Through the female characters, Huong highlights their suffering under Confucian ideologies through the traditional roles that warrant self-abnegation and self-sacrifice. Que asserts “To live with dignity, the important thing is never to despair. You give up once, and everything gives way. They say ginger root becomes stringy but pungent with age. Unhappiness forges a woman, makes her selfless, compassionate” (Hương). Que continually accentuated the act of being self-sacrificing as a woman in Vietnamese culture according to the maxims and traditional practices of Confucianism. As a street vendor in Hanoi only making measly earnings, Que takes pride in the suffering in which traditions have enacted upon them. She fortifies Hang to express the same kind of selflessness showing the extent to which generations of women are bound to the traditional roles. The teachings threat female autonomy as mothers convey the ideals of passivity and subjection in the Vietnamese culture. At a young age after witnessing a peasant woman vending barley sugar Hang ponders, “I was mesmerized by her huge, splayed feet…scored with tiny cracks, encrusted with gray patches of dead skin. Decades before her, another woman, just like her…plodded along with the same feet” (Hương). Huong highlights that peasant women have been trapped in traditions which exacted extreme hard work and great suffering from them, and are passed down from mother to daughter. Furthermore Hang watches as her mother, Que, honors his brother and blinded by her loyalty to him even at times neglecting her own daughter.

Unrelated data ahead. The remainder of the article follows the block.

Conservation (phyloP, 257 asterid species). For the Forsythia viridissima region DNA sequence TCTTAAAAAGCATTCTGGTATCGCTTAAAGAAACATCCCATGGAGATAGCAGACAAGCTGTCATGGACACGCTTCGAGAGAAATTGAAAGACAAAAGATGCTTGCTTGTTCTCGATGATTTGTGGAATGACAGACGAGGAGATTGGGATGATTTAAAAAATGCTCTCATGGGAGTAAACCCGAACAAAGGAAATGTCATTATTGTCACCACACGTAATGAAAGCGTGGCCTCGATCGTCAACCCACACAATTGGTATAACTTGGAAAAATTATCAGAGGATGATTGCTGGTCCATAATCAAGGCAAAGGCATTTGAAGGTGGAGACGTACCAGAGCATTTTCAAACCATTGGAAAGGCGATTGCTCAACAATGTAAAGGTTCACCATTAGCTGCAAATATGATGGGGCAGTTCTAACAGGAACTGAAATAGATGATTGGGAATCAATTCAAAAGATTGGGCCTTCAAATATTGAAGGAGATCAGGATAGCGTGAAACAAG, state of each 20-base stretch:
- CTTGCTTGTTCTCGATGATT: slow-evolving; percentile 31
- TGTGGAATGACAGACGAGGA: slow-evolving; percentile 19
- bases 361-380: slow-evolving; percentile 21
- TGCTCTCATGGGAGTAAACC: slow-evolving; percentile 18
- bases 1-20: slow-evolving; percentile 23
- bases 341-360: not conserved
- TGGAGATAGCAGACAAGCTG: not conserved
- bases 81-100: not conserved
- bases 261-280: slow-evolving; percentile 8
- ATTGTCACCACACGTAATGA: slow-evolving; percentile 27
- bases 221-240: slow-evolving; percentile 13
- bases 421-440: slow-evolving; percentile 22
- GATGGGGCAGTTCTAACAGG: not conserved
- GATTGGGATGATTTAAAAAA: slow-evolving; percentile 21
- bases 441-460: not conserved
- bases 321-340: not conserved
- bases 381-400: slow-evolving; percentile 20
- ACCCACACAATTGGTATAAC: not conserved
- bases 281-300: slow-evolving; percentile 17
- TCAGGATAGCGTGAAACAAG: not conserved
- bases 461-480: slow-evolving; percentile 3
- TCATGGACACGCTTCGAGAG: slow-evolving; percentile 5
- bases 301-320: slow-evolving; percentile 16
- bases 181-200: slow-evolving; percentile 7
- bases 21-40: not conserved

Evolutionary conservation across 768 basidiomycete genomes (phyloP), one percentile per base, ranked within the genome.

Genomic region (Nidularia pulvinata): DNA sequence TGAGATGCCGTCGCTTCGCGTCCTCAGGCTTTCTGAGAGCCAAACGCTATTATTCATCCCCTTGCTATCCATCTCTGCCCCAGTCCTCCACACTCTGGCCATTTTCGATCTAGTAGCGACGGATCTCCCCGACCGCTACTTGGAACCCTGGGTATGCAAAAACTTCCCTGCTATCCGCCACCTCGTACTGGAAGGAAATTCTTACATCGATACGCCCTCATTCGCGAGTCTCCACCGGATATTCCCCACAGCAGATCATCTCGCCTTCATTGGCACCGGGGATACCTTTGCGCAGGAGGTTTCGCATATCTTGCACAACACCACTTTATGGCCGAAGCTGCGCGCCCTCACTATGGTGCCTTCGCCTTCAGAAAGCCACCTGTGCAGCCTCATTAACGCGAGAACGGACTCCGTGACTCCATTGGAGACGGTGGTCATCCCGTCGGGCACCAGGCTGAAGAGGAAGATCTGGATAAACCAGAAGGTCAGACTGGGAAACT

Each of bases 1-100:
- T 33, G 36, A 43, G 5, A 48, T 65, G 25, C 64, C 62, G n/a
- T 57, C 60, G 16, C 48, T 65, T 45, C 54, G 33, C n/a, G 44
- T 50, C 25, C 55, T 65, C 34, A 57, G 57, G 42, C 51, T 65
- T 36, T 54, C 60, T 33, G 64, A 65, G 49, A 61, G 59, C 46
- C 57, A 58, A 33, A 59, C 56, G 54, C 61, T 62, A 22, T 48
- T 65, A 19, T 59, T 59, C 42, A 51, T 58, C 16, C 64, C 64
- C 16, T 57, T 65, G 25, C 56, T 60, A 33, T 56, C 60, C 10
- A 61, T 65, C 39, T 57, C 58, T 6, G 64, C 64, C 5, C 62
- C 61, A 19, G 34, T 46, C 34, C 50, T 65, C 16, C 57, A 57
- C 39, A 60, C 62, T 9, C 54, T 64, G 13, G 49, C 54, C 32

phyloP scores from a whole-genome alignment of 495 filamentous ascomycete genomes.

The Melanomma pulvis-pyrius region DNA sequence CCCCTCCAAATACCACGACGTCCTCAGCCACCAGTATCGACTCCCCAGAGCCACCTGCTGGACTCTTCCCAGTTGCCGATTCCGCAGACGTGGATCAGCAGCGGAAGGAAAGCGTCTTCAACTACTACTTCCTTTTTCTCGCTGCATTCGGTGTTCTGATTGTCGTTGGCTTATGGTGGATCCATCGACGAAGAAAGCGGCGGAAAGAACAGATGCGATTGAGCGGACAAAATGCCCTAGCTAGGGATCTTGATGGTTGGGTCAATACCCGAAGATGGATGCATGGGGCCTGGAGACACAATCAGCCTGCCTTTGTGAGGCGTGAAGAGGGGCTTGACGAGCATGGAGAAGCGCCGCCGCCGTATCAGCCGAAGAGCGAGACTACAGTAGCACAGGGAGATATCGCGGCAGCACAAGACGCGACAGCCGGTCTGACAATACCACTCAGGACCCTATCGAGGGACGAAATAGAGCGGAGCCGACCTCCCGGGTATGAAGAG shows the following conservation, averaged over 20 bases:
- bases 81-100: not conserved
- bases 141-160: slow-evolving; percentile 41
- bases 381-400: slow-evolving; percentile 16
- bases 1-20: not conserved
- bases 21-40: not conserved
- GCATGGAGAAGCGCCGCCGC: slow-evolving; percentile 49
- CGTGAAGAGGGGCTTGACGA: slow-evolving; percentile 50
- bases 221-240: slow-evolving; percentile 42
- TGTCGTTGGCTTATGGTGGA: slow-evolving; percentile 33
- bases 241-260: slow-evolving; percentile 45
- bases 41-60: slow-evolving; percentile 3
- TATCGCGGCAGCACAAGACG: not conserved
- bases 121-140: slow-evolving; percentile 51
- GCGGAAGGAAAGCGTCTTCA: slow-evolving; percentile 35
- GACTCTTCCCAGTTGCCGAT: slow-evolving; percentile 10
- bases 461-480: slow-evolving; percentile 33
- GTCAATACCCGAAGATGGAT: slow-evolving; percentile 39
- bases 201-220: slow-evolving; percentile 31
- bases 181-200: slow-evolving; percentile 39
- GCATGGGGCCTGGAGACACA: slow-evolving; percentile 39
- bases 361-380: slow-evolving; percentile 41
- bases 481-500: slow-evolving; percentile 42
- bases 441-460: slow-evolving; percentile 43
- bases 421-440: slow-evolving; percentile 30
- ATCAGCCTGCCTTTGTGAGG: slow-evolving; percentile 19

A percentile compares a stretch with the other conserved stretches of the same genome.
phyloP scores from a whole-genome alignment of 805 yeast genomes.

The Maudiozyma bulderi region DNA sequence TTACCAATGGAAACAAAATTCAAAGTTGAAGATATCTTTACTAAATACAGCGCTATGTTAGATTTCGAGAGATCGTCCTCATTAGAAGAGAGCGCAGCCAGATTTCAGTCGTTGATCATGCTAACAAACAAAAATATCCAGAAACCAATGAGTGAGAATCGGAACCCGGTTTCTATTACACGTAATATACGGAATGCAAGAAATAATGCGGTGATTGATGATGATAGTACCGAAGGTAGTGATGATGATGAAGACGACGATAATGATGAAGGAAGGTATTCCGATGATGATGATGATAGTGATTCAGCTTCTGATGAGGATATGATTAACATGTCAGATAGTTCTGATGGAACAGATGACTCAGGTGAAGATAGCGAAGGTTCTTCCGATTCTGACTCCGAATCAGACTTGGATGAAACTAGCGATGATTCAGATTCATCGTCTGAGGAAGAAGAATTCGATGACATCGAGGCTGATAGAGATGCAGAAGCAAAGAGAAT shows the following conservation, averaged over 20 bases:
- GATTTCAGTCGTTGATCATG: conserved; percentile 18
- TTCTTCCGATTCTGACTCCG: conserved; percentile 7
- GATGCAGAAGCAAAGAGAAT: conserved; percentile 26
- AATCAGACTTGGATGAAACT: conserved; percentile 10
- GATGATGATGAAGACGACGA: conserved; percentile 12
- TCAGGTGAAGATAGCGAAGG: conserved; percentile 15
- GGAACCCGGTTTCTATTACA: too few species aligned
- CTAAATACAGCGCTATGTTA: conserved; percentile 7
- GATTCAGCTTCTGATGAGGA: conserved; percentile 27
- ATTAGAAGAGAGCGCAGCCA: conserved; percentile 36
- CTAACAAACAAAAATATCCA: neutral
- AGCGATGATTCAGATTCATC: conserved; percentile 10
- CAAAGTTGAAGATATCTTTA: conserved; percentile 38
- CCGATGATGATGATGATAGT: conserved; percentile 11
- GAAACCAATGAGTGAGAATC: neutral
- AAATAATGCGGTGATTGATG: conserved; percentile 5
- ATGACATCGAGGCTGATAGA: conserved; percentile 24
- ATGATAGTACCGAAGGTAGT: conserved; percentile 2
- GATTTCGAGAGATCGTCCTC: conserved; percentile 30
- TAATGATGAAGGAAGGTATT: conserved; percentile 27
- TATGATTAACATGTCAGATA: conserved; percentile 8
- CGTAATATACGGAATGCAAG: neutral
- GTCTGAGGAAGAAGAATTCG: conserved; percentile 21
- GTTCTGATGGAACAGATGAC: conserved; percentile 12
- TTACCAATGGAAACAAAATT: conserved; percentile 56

Consequently, women around Hang specifically Que and Aunt Tam lead lives that are dependent on honoring the patriarchy and the dead thus suffer through familial loyalty and duties. As Hang is welcomed at the ancestral home as the heir she feels “as if I were drinking to some solemn, merciless vow, some sacred, primitive rite” (Hương). Hang alludes to the self-sacrificing familial loyalties she has witnessed through her mother and her foster mother, Aunt Tam and she is unsure of adopting the same position. Hang witnesses Que’s self-denying steps of devotion to her brother Chinh and her Aunt Tam’s loyalty from the bitterness of her wronged family. Throughout Hang’s childhood, Que is portrayed as consumed in servicing her only remaining family, her brother Chinh; she struggles and suffers to provide for his family which also entails two sons. The Three Obediences of Confucianism asserts that the maiden or married woman has an obligation to the males in the family her entire life. Thus, Que even neglects her own daughter to cater to his remaining brother and his sons as males are considered more important. The shackles of familial loyalty are also seen through Aunt Tam who is devoted to continuing the bloodline and tending to the wrongdoings imparted on her dead family. She even supports Hang’s studies not for her sake but in order to honor the memory of her grandfather and father. In traditionalist Vietnam culture, the people are defined by the rules set by their preceding generations hence the living must serve the dead. Hang who intends to separate from the bounds of familial devotions asserts, “We can honor the wishes of the dead with a few flowers on a grave somewhere. I can’t squander my life tending … shadows, the legacy of past crimes” (Hương). By the end of the novel, she realizes that this path will not bring her happiness and takes the risk to leave behind her familial duties in pursuit of her own happiness.